Youth & Happiness

Nothing like Love, Jenny Joseph (48pp, 9.99, Enitharmon)

Take a look at Jenny Joseph's first poem in Nothing like Love:

Fancy Free
                          It was the time of daffodils
                          And I fancy free
                          So free; as free
                          As birds that home to nest
                          Propelled by the season:
                          And how free are they?

It's that word 'daffodils' that seems to whack me between the eyes. 'Daffodils' stand out like yellow traffic jackets in a motorway pile up. The word daffodils in a poem takes me to only one place, and that is beside a lake beneath and beneath a trees. I scan the horizon for lonely clouds and things that flutter in the breeze. Yet aren't these daffodils marvellous. For some inexplicable reason I love this line 'It was a time of daffodils'. Perhaps the reason for this 'loving' is the context of words which follow it. We don't wander into a pastoral idyll along the Milky Way, but we do wander into an emotional idyll - one where the poet was young and carefree and happy as the grass was green. Shades of Thomas and other lyrical proponents find the air. And lyrical they - almost rejoicing in song:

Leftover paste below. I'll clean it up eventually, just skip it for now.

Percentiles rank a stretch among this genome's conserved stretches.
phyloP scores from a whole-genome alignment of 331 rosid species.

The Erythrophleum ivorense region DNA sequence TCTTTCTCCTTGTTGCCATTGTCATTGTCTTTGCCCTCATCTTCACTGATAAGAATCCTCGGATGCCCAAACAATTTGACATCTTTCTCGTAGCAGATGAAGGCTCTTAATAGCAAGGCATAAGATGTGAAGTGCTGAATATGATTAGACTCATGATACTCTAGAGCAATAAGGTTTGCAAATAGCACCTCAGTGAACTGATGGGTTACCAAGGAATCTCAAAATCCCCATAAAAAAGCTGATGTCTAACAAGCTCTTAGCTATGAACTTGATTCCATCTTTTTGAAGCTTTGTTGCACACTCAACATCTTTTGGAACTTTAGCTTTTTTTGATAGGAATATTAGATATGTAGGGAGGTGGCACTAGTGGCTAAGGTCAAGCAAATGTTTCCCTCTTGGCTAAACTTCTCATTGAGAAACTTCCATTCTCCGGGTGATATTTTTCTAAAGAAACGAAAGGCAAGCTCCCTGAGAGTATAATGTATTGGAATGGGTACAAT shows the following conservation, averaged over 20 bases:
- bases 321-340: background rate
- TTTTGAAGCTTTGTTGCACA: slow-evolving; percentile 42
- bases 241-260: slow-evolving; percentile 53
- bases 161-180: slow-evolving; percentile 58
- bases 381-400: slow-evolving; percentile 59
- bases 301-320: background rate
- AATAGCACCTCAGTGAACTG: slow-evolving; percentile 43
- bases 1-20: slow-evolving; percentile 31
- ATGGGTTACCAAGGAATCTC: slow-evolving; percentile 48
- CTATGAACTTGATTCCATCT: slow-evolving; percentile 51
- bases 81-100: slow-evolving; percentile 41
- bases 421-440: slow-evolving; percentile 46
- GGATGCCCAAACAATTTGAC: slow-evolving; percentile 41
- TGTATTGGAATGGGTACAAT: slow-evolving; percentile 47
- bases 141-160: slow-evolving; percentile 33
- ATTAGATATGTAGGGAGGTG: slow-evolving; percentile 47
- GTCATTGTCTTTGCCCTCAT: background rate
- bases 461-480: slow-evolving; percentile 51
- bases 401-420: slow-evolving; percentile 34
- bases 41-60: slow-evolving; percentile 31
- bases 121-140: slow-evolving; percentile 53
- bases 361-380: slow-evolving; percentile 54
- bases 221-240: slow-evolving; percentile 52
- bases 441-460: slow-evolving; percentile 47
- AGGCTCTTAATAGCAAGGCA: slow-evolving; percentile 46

I heard you were coming and
                       Thrum thrum thrum
                       Went something in my heart like a
                       Drum drum drum


Baby's Song

Ding-dong              the voices in your head
                                                       the voices in your head

                        Ding- dong             they fall like gold and lead-
                                                       en voices in your head

                        Sing-song                the flyers in the sky
                                                       wings cutting through the sky /

I wanted not to be moved by these poems but for some reason I was. A bit like a dreadful tune the you can't get out of your head - an - 'O you Chitty Chitty Bang Bang ... We love you...'. Or a 'Whaats tha maataaa yoo - ah shuttupa yar face!'

But to get back to the book's theme 'Love'. These are traditional love poems in the main  -and tortured love at that:


My love has power to force the sea's return
                               Up the black rocks. preserve forever its foam //

                      My love could make the dead cherry-tree stir
                              White in the growing grass, had power to give
                      A paradise to the desert, shyness to the wolf
                               But not to make me live.

Great Sun

                   //Storm wind
                     That brings the clouds
                     Huge and heavy, stifling up the heavens
                     Push on, push them over
                     So the the flattened garden can be righted
                     And love recover.

Jenny Joseph's poems are sincerely and deeply felt: they are philosophical and well observed; they hanker for a time of youth and happiness. What they lack in poetic craft and guile they make up for in truth - absolute.

              James McLaughlin 2010